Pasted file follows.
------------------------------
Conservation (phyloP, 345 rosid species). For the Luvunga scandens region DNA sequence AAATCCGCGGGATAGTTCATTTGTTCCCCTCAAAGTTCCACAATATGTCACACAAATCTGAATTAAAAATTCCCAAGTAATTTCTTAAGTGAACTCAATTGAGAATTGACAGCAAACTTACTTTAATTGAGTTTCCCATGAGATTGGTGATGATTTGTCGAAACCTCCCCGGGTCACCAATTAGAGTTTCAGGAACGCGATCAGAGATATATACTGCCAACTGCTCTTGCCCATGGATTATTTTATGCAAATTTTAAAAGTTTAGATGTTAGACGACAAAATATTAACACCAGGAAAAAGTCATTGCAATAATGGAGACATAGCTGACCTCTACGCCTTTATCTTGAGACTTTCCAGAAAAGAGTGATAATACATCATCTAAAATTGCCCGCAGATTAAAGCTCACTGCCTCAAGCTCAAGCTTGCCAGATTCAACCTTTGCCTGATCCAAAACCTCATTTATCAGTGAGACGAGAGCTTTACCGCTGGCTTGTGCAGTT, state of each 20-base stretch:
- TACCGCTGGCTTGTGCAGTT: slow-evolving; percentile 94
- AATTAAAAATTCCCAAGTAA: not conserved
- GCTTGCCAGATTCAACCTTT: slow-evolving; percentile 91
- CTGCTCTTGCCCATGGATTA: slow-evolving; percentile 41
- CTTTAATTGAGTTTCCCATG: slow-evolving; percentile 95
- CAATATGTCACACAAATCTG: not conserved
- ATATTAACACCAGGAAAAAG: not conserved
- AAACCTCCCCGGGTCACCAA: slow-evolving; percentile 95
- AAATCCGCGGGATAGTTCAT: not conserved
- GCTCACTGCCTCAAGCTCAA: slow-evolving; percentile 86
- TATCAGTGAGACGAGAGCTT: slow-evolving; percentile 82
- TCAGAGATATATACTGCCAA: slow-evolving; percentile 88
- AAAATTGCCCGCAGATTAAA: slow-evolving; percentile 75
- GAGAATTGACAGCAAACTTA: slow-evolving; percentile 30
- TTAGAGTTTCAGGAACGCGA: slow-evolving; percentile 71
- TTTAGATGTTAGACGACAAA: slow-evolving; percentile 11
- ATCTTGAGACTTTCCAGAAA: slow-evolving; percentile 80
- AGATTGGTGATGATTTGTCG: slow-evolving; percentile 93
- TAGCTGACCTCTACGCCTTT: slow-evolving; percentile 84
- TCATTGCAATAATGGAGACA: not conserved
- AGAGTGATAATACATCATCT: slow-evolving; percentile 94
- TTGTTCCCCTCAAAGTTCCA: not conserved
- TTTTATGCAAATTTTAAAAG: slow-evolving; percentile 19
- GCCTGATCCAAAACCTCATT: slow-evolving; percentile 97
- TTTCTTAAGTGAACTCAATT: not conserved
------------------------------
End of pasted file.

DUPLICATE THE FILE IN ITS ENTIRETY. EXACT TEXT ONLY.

Conservation (phyloP, 345 rosid species). For the Luvunga scandens region DNA sequence AAATCCGCGGGATAGTTCATTTGTTCCCCTCAAAGTTCCACAATATGTCACACAAATCTGAATTAAAAATTCCCAAGTAATTTCTTAAGTGAACTCAATTGAGAATTGACAGCAAACTTACTTTAATTGAGTTTCCCATGAGATTGGTGATGATTTGTCGAAACCTCCCCGGGTCACCAATTAGAGTTTCAGGAACGCGATCAGAGATATATACTGCCAACTGCTCTTGCCCATGGATTATTTTATGCAAATTTTAAAAGTTTAGATGTTAGACGACAAAATATTAACACCAGGAAAAAGTCATTGCAATAATGGAGACATAGCTGACCTCTACGCCTTTATCTTGAGACTTTCCAGAAAAGAGTGATAATACATCATCTAAAATTGCCCGCAGATTAAAGCTCACTGCCTCAAGCTCAAGCTTGCCAGATTCAACCTTTGCCTGATCCAAAACCTCATTTATCAGTGAGACGAGAGCTTTACCGCTGGCTTGTGCAGTT, state of each 20-base stretch:
- TACCGCTGGCTTGTGCAGTT: slow-evolving; percentile 94
- AATTAAAAATTCCCAAGTAA: not conserved
- GCTTGCCAGATTCAACCTTT: slow-evolving; percentile 91
- CTGCTCTTGCCCATGGATTA: slow-evolving; percentile 41
- CTTTAATTGAGTTTCCCATG: slow-evolving; percentile 95
- CAATATGTCACACAAATCTG: not conserved
- ATATTAACACCAGGAAAAAG: not conserved
- AAACCTCCCCGGGTCACCAA: slow-evolving; percentile 95
- AAATCCGCGGGATAGTTCAT: not conserved
- GCTCACTGCCTCAAGCTCAA: slow-evolving; percentile 86
- TATCAGTGAGACGAGAGCTT: slow-evolving; percentile 82
- TCAGAGATATATACTGCCAA: slow-evolving; percentile 88
- AAAATTGCCCGCAGATTAAA: slow-evolving; percentile 75
- GAGAATTGACAGCAAACTTA: slow-evolving; percentile 30
- TTAGAGTTTCAGGAACGCGA: slow-evolving; percentile 71
- TTTAGATGTTAGACGACAAA: slow-evolving; percentile 11
- ATCTTGAGACTTTCCAGAAA: slow-evolving; percentile 80
- AGATTGGTGATGATTTGTCG: slow-evolving; percentile 93
- TAGCTGACCTCTACGCCTTT: slow-evolving; percentile 84
- TCATTGCAATAATGGAGACA: not conserved
- AGAGTGATAATACATCATCT: slow-evolving; percentile 94
- TTGTTCCCCTCAAAGTTCCA: not conserved
- TTTTATGCAAATTTTAAAAG: slow-evolving; percentile 19
- GCCTGATCCAAAACCTCATT: slow-evolving; percentile 97
- TTTCTTAAGTGAACTCAATT: not conserved